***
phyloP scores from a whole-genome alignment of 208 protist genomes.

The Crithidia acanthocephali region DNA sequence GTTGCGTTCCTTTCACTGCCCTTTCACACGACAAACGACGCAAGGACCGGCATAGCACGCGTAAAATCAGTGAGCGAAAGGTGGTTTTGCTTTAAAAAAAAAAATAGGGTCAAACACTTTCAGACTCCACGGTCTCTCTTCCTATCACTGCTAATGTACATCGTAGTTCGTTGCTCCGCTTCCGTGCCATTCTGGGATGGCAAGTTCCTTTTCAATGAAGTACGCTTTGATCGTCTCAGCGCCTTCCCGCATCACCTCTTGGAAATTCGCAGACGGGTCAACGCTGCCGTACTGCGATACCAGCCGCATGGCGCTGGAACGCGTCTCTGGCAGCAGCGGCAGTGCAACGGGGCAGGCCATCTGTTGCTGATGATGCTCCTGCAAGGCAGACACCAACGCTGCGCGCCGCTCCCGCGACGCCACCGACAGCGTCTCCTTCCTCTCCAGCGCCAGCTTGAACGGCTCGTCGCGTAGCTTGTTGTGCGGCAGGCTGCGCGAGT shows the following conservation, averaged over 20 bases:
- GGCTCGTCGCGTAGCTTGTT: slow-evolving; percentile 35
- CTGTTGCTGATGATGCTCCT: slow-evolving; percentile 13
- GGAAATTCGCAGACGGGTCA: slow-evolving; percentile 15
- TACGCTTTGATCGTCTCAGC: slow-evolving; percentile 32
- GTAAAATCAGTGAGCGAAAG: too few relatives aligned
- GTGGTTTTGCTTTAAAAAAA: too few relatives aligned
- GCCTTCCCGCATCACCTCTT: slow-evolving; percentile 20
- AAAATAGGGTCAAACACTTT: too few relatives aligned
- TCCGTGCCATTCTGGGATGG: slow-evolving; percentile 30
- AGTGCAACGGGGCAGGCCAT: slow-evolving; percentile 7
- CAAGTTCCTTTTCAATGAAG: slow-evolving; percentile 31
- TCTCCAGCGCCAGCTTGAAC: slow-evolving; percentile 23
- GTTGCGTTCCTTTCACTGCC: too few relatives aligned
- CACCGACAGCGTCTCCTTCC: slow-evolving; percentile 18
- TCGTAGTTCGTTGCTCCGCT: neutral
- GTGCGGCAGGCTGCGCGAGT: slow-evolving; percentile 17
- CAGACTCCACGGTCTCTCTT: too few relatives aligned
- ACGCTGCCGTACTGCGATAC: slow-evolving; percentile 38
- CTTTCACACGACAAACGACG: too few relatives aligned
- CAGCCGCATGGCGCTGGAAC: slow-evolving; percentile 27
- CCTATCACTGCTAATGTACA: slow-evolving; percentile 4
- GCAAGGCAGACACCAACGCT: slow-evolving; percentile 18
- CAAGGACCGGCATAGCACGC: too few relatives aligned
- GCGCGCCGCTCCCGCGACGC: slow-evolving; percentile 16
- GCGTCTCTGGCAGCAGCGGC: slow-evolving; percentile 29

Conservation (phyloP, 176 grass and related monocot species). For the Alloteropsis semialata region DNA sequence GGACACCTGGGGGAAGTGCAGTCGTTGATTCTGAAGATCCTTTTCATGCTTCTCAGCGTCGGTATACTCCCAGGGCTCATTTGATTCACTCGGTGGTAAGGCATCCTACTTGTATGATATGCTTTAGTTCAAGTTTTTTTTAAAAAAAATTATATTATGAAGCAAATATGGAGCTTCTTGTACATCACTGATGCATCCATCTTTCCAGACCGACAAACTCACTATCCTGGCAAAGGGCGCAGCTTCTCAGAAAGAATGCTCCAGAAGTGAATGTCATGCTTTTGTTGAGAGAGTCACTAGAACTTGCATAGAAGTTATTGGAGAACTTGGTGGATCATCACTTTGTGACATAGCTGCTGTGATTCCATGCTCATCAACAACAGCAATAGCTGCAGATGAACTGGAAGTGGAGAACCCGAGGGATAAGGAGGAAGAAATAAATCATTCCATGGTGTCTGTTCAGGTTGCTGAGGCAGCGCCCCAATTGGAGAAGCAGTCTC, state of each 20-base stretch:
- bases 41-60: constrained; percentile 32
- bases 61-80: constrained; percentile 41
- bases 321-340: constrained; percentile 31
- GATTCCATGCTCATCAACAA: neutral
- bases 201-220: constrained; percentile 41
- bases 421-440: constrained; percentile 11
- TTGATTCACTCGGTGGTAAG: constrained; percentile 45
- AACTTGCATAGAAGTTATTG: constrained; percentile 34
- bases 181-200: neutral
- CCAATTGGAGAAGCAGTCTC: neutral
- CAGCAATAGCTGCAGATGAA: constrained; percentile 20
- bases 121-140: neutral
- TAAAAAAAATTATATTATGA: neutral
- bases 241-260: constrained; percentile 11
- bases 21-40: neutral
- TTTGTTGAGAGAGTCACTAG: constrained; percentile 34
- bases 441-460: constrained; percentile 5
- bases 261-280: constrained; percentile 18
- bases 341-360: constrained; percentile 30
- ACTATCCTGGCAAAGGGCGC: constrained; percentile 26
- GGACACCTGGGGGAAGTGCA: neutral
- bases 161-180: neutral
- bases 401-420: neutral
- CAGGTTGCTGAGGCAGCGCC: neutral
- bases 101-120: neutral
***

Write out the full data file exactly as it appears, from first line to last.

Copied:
phyloP scores from a whole-genome alignment of 208 protist genomes.

The Crithidia acanthocephali region DNA sequence GTTGCGTTCCTTTCACTGCCCTTTCACACGACAAACGACGCAAGGACCGGCATAGCACGCGTAAAATCAGTGAGCGAAAGGTGGTTTTGCTTTAAAAAAAAAAATAGGGTCAAACACTTTCAGACTCCACGGTCTCTCTTCCTATCACTGCTAATGTACATCGTAGTTCGTTGCTCCGCTTCCGTGCCATTCTGGGATGGCAAGTTCCTTTTCAATGAAGTACGCTTTGATCGTCTCAGCGCCTTCCCGCATCACCTCTTGGAAATTCGCAGACGGGTCAACGCTGCCGTACTGCGATACCAGCCGCATGGCGCTGGAACGCGTCTCTGGCAGCAGCGGCAGTGCAACGGGGCAGGCCATCTGTTGCTGATGATGCTCCTGCAAGGCAGACACCAACGCTGCGCGCCGCTCCCGCGACGCCACCGACAGCGTCTCCTTCCTCTCCAGCGCCAGCTTGAACGGCTCGTCGCGTAGCTTGTTGTGCGGCAGGCTGCGCGAGT shows the following conservation, averaged over 20 bases:
- GGCTCGTCGCGTAGCTTGTT: slow-evolving; percentile 35
- CTGTTGCTGATGATGCTCCT: slow-evolving; percentile 13
- GGAAATTCGCAGACGGGTCA: slow-evolving; percentile 15
- TACGCTTTGATCGTCTCAGC: slow-evolving; percentile 32
- GTAAAATCAGTGAGCGAAAG: too few relatives aligned
- GTGGTTTTGCTTTAAAAAAA: too few relatives aligned
- GCCTTCCCGCATCACCTCTT: slow-evolving; percentile 20
- AAAATAGGGTCAAACACTTT: too few relatives aligned
- TCCGTGCCATTCTGGGATGG: slow-evolving; percentile 30
- AGTGCAACGGGGCAGGCCAT: slow-evolving; percentile 7
- CAAGTTCCTTTTCAATGAAG: slow-evolving; percentile 31
- TCTCCAGCGCCAGCTTGAAC: slow-evolving; percentile 23
- GTTGCGTTCCTTTCACTGCC: too few relatives aligned
- CACCGACAGCGTCTCCTTCC: slow-evolving; percentile 18
- TCGTAGTTCGTTGCTCCGCT: neutral
- GTGCGGCAGGCTGCGCGAGT: slow-evolving; percentile 17
- CAGACTCCACGGTCTCTCTT: too few relatives aligned
- ACGCTGCCGTACTGCGATAC: slow-evolving; percentile 38
- CTTTCACACGACAAACGACG: too few relatives aligned
- CAGCCGCATGGCGCTGGAAC: slow-evolving; percentile 27
- CCTATCACTGCTAATGTACA: slow-evolving; percentile 4
- GCAAGGCAGACACCAACGCT: slow-evolving; percentile 18
- CAAGGACCGGCATAGCACGC: too few relatives aligned
- GCGCGCCGCTCCCGCGACGC: slow-evolving; percentile 16
- GCGTCTCTGGCAGCAGCGGC: slow-evolving; percentile 29

Conservation (phyloP, 176 grass and related monocot species). For the Alloteropsis semialata region DNA sequence GGACACCTGGGGGAAGTGCAGTCGTTGATTCTGAAGATCCTTTTCATGCTTCTCAGCGTCGGTATACTCCCAGGGCTCATTTGATTCACTCGGTGGTAAGGCATCCTACTTGTATGATATGCTTTAGTTCAAGTTTTTTTTAAAAAAAATTATATTATGAAGCAAATATGGAGCTTCTTGTACATCACTGATGCATCCATCTTTCCAGACCGACAAACTCACTATCCTGGCAAAGGGCGCAGCTTCTCAGAAAGAATGCTCCAGAAGTGAATGTCATGCTTTTGTTGAGAGAGTCACTAGAACTTGCATAGAAGTTATTGGAGAACTTGGTGGATCATCACTTTGTGACATAGCTGCTGTGATTCCATGCTCATCAACAACAGCAATAGCTGCAGATGAACTGGAAGTGGAGAACCCGAGGGATAAGGAGGAAGAAATAAATCATTCCATGGTGTCTGTTCAGGTTGCTGAGGCAGCGCCCCAATTGGAGAAGCAGTCTC, state of each 20-base stretch:
- bases 41-60: constrained; percentile 32
- bases 61-80: constrained; percentile 41
- bases 321-340: constrained; percentile 31
- GATTCCATGCTCATCAACAA: neutral
- bases 201-220: constrained; percentile 41
- bases 421-440: constrained; percentile 11
- TTGATTCACTCGGTGGTAAG: constrained; percentile 45
- AACTTGCATAGAAGTTATTG: constrained; percentile 34
- bases 181-200: neutral
- CCAATTGGAGAAGCAGTCTC: neutral
- CAGCAATAGCTGCAGATGAA: constrained; percentile 20
- bases 121-140: neutral
- TAAAAAAAATTATATTATGA: neutral
- bases 241-260: constrained; percentile 11
- bases 21-40: neutral
- TTTGTTGAGAGAGTCACTAG: constrained; percentile 34
- bases 441-460: constrained; percentile 5
- bases 261-280: constrained; percentile 18
- bases 341-360: constrained; percentile 30
- ACTATCCTGGCAAAGGGCGC: constrained; percentile 26
- GGACACCTGGGGGAAGTGCA: neutral
- bases 161-180: neutral
- bases 401-420: neutral
- CAGGTTGCTGAGGCAGCGCC: neutral
- bases 101-120: neutral